Premillennialism is the position that Christ will physically return before the literal 1,000-year reign on earth. When Christ returns, believers who have “fallen asleep” and those still present on the earth will receive their glorified resurrected bodies. Together all those in Christ will reign with Him on the earth for 1,000 years. At the end of this time, one last rebellion will come against God and His saints by Satan and those who still never repented. Ultimately, Satan will be destroyed and the wicked will face God’s everlasting judgement in the lake of fire. The new heaven and earth will come, and the elect of God will live with Him forever without sin, death, or sorrow.
Some also believe that Christ will rapture His Church prior to the tribulation period. Then He will bring them back to begin His 1,000-year reign. Others believe believers will be present either for part or all the tribulation period.
Amillennialism argues that there is not, nor will there be a literal 1,000-year reign. Rather Christ is reigning in the hearts of His people. Those who agree with amillennialism do believe, however, that Christ will return one day to destroy Satan, his followers, and death. Until that day, Christ’s Church will experience suffering and persecution as the Gospel is preached. Yet, evil will never prevail over the Church and its mission to reach every nation. And one day the saints of God will live eternally with God in the new heaven and earth.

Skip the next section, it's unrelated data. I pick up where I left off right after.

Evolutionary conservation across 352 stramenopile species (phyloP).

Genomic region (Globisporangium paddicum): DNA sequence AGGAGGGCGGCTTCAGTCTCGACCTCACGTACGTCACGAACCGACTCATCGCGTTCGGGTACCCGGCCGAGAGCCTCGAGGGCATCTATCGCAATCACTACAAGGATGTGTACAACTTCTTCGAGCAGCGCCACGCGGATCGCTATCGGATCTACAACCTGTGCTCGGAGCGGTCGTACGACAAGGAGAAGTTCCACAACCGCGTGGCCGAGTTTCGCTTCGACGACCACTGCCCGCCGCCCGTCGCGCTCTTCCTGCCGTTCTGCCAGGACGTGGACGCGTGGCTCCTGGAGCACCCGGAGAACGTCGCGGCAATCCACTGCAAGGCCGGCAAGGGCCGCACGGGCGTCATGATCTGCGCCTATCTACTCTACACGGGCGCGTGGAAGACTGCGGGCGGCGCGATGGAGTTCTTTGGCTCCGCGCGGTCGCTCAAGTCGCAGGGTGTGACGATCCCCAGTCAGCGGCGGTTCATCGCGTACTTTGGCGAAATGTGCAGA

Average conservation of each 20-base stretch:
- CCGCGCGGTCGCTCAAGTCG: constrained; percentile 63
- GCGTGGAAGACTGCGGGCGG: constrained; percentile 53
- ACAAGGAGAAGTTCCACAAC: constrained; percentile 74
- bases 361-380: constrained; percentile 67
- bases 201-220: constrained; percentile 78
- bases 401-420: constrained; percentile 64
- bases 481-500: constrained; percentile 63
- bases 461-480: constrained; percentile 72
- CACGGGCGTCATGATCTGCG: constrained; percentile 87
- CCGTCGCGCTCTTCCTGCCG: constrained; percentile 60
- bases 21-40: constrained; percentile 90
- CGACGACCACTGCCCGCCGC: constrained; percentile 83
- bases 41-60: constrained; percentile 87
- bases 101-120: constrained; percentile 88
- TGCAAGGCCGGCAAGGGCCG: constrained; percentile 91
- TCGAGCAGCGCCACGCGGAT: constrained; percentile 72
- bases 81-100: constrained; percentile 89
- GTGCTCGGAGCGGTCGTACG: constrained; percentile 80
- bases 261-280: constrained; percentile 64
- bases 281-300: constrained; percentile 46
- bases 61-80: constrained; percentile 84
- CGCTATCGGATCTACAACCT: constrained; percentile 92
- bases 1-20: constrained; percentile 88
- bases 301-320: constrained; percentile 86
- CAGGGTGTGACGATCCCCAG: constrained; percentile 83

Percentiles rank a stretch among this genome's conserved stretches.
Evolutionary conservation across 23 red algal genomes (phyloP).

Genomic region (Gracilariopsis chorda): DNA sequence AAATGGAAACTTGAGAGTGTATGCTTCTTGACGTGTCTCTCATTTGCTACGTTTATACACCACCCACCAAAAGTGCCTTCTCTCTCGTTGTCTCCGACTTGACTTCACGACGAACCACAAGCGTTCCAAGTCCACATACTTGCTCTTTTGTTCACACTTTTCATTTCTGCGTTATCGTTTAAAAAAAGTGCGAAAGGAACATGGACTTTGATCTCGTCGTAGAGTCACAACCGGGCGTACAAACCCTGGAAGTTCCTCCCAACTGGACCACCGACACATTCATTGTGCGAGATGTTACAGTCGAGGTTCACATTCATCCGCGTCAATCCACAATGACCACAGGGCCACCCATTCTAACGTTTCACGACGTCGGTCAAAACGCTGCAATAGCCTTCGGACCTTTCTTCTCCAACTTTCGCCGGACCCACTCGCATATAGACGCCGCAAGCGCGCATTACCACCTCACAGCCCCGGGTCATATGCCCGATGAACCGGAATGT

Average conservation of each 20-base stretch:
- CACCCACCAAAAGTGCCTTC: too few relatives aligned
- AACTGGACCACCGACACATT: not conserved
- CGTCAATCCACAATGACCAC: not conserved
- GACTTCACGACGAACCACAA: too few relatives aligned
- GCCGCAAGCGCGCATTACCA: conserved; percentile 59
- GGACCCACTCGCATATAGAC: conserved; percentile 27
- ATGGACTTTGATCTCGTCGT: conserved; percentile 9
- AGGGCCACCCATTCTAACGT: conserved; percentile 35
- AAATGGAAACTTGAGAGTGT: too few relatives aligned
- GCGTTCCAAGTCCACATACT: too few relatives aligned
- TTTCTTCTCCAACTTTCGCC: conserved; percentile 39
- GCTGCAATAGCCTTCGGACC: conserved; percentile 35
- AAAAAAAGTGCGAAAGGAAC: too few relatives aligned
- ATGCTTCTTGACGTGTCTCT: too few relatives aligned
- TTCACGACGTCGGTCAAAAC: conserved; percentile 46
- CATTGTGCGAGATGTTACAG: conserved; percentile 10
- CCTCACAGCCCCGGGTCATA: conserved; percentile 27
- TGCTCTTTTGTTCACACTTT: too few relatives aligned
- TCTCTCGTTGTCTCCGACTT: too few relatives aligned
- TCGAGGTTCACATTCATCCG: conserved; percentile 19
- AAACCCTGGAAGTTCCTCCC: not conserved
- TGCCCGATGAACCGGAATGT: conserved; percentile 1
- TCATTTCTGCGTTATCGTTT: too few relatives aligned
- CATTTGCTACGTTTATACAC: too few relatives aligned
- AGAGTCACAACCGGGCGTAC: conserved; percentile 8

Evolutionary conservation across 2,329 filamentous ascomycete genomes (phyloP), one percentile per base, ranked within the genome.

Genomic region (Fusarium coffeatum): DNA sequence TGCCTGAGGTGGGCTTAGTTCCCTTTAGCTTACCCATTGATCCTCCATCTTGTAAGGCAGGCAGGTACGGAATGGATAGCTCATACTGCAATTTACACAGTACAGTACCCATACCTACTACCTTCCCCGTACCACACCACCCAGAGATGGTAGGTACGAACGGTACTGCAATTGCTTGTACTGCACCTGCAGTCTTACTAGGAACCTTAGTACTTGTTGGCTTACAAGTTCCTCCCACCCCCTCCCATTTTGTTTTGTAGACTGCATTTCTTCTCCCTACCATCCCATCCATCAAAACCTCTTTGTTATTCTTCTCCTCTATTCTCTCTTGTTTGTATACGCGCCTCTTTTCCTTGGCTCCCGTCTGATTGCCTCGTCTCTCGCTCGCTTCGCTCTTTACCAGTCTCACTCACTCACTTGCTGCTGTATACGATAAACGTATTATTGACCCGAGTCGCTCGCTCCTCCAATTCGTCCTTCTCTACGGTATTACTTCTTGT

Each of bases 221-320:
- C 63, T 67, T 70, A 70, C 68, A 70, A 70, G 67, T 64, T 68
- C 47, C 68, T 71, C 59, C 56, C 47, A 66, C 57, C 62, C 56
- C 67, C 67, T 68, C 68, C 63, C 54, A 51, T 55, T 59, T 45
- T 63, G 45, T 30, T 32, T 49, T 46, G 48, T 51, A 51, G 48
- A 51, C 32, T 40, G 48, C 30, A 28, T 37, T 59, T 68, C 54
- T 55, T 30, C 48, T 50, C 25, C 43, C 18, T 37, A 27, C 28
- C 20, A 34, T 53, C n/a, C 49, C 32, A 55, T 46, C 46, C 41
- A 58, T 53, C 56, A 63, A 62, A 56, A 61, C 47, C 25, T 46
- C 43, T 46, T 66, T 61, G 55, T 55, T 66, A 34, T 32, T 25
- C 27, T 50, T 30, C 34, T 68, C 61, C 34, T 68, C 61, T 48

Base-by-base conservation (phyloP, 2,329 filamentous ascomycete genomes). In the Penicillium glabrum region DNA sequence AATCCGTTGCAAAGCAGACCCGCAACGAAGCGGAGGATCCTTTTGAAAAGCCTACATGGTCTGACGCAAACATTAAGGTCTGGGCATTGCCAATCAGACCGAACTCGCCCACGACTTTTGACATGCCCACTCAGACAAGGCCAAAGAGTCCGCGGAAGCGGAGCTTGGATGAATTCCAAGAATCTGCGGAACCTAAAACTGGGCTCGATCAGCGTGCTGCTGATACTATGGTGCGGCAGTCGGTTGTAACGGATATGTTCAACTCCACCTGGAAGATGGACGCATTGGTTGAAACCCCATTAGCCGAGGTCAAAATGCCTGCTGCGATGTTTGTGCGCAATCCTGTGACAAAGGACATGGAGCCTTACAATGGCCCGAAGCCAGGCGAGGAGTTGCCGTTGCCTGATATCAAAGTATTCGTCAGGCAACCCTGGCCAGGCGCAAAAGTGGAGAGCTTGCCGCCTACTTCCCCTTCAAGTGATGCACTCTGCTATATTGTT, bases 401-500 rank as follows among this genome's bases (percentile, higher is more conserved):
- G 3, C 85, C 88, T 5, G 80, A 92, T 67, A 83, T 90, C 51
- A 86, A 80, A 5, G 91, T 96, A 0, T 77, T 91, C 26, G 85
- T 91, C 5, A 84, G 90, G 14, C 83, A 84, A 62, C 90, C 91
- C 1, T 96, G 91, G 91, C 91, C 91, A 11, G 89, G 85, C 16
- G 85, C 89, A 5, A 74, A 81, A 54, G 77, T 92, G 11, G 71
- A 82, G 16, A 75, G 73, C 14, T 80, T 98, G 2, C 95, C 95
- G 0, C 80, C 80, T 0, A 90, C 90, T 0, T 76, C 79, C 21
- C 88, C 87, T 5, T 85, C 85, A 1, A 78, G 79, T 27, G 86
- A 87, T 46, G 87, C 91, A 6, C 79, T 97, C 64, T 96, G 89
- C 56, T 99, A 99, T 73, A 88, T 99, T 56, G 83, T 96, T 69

Postmillennialism asserts that Christ will return after the 1,000-year reign. However, unlike premillennialism, Christ’s millennial reign is from heaven, not earth. Adherents believe Christ exercises His reign through His Spirit and His Church’s proclamation of the Gospel. Another distinctive is that conditions of the earth will only improve as time draws closer to Jesus’s second coming. All aspects of life and culture will be redeemed.
At the end of the millennium, God will loosen His restraint on Satan and the wicked. Then Christ will come to defeat them once and for all, ushering in the new heaven and earth as well.
Please understand that each of these views are considered within the realm of orthodoxy. Historically, the Church has affirmed each of these views at different points in time. Most American Christians held to a form of postmillennialism during the Civil War. Go back and read some of the lyrics to the hymns that were written at that time. It wasn’t until the 20th century that premillenialism became the majority held view. Prior to all of this, many early church theologians held a very amillenial view of the end times. In other words, while we may not agree on everything, we are still brothers and sisters in Christ. Like one of my professors always said, “It will all work out in the end.”